A Shared Wilderness: Benjamin and Jennifer Percy

There are two questions I always get – the phrasing changes, but not the meaning – when people hear what my job is.

What are you excited about?

Should I read it?

While I jump first to the titles that I’m reading at that moment, there’s always a shortlist of relatively recent Discover Great New Writers selections that I like to cite as well. Red Moon by Benjamin Percy and Demon Camp by Jennifer Percy have been on that list for a while.  On the surface, they’re wildly different reading experiences — speculative fiction vs. long form reportage — but both push us to look at the society we inhabit, the choices we make, and the fears we face (or conceal).

So here are the siblings Percy on how they became writers, how terror spreads like an infection, why context is king and research matters, and so much more here on the Barnes & Noble Review. ~ Miwa Messer


Benjamin Percy: When people hear that we’re both writers, they tend to puzzle up their faces and say, “That’s cool,” or “That’s strange,” and indeed it is both. They then ask the question I’m asking you now: “How did that happen?” We grew up on twenty-seven acres of big firs outside Eugene — and then a jungly hillside in Oahu — and then a dusty spread of sage and juniper in Central Oregon, always isolated. Our parents are not writers. We never met any writers growing up. We never announced to our third-grade teachers that we would be writers and then scratched out a graphic novel in crayon. Yet here we are, pushing around sentences, playing with our imaginary friends, communing with the keyboard. How did that happen?

Jennifer Percy: We should really come up with an answer to this question, but I don’t know if there is one, besides the family-style marathon readings of Stephen King’s It, or the way we spent hours alone in the desert searching for arrow heads, fearing the ghosts of Indian warriors. The phrases we sometimes hear writers say in response to this question– “because I have to” or “the profession really chose me” or “my childhood was so messed up”– aren’t really satisfying, though they may be true. So, if siblings are writers, I imagine people must assume there’s an answer in our origin–or the possibility of one. It’s convenient, of course, to go back to a single event or circumstance and make that explain and define who you are. It’s a way of mythologizing yourself. It’s like having your own creation myth. But we can’t really ever know. Our childhood, though, does sounds like a creation myth: born in a place between mountain and desert…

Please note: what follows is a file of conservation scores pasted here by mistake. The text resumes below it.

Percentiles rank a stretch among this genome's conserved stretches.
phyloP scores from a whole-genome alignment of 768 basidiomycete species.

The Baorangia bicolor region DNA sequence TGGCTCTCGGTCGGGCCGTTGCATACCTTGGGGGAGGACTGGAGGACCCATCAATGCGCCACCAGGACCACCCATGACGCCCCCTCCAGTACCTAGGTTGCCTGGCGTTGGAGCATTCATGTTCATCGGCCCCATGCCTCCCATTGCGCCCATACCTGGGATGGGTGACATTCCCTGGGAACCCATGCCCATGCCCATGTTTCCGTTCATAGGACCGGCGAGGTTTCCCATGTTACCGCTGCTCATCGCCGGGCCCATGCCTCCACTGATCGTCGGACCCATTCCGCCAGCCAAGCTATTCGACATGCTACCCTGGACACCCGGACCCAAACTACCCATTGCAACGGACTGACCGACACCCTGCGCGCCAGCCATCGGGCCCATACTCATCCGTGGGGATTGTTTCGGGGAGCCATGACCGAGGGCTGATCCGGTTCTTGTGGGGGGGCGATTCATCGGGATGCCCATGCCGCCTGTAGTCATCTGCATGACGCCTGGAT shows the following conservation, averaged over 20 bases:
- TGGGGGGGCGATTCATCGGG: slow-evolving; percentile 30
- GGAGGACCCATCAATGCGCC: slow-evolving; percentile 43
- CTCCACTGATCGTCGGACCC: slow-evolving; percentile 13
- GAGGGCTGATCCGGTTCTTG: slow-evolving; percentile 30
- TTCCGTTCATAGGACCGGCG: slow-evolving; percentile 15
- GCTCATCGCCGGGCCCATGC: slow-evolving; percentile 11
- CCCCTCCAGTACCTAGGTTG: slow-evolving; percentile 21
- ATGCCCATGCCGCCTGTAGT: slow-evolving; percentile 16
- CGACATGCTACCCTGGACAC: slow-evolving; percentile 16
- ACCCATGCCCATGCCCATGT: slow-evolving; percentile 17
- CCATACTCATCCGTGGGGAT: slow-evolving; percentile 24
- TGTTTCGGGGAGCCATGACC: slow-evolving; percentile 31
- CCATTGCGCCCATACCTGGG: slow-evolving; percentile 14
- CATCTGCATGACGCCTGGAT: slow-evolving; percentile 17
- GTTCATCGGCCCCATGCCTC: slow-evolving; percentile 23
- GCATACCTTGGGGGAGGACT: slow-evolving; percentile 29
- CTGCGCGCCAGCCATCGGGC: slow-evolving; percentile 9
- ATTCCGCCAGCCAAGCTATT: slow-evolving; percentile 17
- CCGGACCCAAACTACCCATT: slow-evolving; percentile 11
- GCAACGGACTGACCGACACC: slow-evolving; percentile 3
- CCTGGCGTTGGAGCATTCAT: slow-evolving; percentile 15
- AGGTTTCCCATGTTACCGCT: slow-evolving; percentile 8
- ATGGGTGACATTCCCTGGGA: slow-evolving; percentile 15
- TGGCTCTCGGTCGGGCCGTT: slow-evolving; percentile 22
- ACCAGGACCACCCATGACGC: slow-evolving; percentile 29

But when faced with this question, I often gravitate towards the idea of wilderness, because it is wilderness that we shared. It certainly shaped my relationship to the world. The isolation you mention was grounded in a literal geography, a small place compared to the whole world, but there’s also the geography of the mind, which maybe has to grow larger, more daring, to compete with that physical isolation.

What I could see from my window may have been a small world, but it was also earth and sea and heaven and hell and every imaginable thing in between. It may be telling that my favorite childhood activity was to draw maps of the world and then stare at the blank spaces, thinking about what was going on, the immensity of humanity below.

And even when I moved away from this dusty spread of juniper, and to a city, I carried that world with me. And I imagine I always will. For a while, we both went to a private school in Sunriver, Oregon with about ten kids in each class. (Our parents made us go to private school because once in public school a teacher punched Ben in the face).

Anyway, Ben went to college, and I was entering high school, suddenly the school shut down. My parents sent me to Portland. Aka the big city.  I showed up in a wolf shirt and hiking boots and there all these rich kids snorting coke and driving Mercedes.  I didn’t belong.

I was still that kid in the desert. So, over time, writing became a way to belong to the world, and to be part of the human family.